Jay McDaniel, who took over this month as the Mississippi Gaming Commission’s executive director, steps into the top job just as casinos on the Gulf Coast are coming off their best August ever.
On a recent radio show, McDaniel noted that casino revenue statewide exceeded $200 million in August, with the bulk coming from casinos along the Gulf Coast. McDaniel said these were “really positive” revenue figures, especially since many resorts were closed during Hurricane Ida.
“As of end of August, and even with the casinos closed for two days for the hurricane, they did over $200 million statewide, which is a good monthly number,” McDaniel said on SuperTalk Mississippi. “The coast did $124 million in August, which is their best August in history.”
On Aug. 29, the Category 4 hurricane, packing 150 mph winds, barreled ashore in Louisiana south of New Orleans. The hurricane’s strong winds and torrential rainfall forced casinos in Louisiana and Mississippi to close temporarily.
Of Mississippi’s 26 commercial casinos, 12 are along the Gulf Coast, including eight in the Biloxi area.
Before being named executive director, McDaniel served for 10 years as the Gaming Commission’s deputy director. He replaces Allen Godfrey, who retired at the end of August. McDaniel also has worked as an attorney in private practice.
McDaniel said Mississippi casinos are on pace for a “blockbuster” revenue year.
The state’s casinos now usually take in about $2.1 billion a year, he said.
If we do what we did in 2019, which was a good year, we’re on pace to hit the 2.4 to 2.5 billion mark, which we haven’t done in a long time,” McDaniel said.
Mississippi casinos grossed $2.2 billion in 2019. One year later, with casinos closed for two months because of COVID-19 concerns, the casinos earned $1.8 billion in gross revenue.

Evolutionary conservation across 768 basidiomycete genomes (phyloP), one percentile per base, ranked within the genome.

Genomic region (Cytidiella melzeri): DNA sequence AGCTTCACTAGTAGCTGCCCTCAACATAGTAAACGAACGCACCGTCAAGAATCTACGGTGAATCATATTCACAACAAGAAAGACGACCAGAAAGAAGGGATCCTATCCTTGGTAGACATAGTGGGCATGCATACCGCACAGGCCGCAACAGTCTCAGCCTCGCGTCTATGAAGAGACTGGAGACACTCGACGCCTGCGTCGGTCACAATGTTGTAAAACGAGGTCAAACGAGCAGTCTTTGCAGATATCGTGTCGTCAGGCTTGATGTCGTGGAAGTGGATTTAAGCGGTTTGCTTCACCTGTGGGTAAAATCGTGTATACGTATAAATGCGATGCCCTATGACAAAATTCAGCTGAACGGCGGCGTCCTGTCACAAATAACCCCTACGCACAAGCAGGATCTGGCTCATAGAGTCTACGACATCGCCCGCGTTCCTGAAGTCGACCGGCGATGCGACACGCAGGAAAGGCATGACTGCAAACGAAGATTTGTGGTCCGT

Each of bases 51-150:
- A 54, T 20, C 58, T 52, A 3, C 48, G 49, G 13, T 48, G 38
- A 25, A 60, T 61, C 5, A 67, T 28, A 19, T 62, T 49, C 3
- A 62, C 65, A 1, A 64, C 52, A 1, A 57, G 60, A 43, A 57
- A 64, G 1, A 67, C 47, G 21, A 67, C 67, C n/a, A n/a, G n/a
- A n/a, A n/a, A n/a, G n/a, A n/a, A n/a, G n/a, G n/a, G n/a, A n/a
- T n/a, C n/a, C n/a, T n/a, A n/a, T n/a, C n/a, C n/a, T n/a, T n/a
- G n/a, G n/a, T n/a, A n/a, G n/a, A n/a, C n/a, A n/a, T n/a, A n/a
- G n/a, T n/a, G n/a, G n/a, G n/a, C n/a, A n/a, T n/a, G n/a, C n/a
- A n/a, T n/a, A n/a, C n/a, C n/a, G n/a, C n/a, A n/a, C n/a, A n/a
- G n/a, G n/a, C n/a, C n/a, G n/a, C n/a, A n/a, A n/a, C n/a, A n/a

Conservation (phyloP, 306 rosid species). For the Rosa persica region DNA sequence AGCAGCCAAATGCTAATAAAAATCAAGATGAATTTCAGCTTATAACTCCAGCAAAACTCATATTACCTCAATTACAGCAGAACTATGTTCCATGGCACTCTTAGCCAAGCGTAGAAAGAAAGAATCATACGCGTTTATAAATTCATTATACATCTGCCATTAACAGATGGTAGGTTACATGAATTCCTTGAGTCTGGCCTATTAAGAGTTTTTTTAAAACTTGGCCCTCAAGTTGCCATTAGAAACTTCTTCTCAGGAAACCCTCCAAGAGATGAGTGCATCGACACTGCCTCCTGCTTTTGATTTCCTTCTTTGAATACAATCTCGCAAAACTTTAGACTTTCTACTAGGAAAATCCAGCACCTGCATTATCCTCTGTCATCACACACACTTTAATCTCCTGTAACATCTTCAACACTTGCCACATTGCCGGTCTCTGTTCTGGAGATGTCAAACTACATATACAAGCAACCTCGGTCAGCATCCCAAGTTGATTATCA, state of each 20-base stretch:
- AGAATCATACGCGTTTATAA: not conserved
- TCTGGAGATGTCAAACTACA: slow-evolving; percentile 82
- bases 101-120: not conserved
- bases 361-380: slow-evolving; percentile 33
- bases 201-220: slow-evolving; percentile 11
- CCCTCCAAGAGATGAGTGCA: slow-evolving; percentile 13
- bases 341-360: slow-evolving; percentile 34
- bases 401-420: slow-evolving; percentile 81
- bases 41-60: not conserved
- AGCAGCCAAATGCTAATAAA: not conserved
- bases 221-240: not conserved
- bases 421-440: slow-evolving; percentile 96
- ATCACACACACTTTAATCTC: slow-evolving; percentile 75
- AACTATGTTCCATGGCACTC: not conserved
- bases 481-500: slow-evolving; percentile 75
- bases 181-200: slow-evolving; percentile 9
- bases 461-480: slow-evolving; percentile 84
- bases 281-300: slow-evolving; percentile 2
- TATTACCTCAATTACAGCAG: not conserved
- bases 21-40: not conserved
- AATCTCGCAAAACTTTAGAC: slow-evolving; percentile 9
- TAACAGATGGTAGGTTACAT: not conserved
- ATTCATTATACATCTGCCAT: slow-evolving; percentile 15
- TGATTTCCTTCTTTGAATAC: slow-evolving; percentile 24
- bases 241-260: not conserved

Sports Betting Takes Off
In Mississippi, sports betting is legal inside casinos at sportsbook, but not off-site on mobile devices such as smartphones.
McDaniel said any decision to legalize mobile sports betting “is going to be in the hands of the Legislature,” which meets again next year.
“If the Legislature chooses to do that, we would quickly be ready to regulate it,” he said.
McDaniel noted that sports betting is “kind of popping up all around us.” It already is underway in two states that border Mississippi — Arkansas and Tennessee.
In Arkansas, bets only can be placed inside casino sportsbooks. Wagering is not allowed on mobile devices off casino grounds.
Mobile sports betting has been legal in Tennessee since November 2020. Even with no commercial casinos in the state, Tennessee in July 2021 ranked 10th nationwide in the amount of money bet on live sporting events, at $144.5 million.
Another of Mississippi’s neighbors, Louisiana, legalized sports betting this summer in most parishes, though it is not yet operational. The Gaming Control Board still must set the rules to regulate and tax the industry.
Once sports betting is up and running in Louisiana, bettors will be able to put money down inside casinos at sportsbooks and on kiosks in bars and restaurants that serve alcohol. Mobile sports betting also will be allowed.
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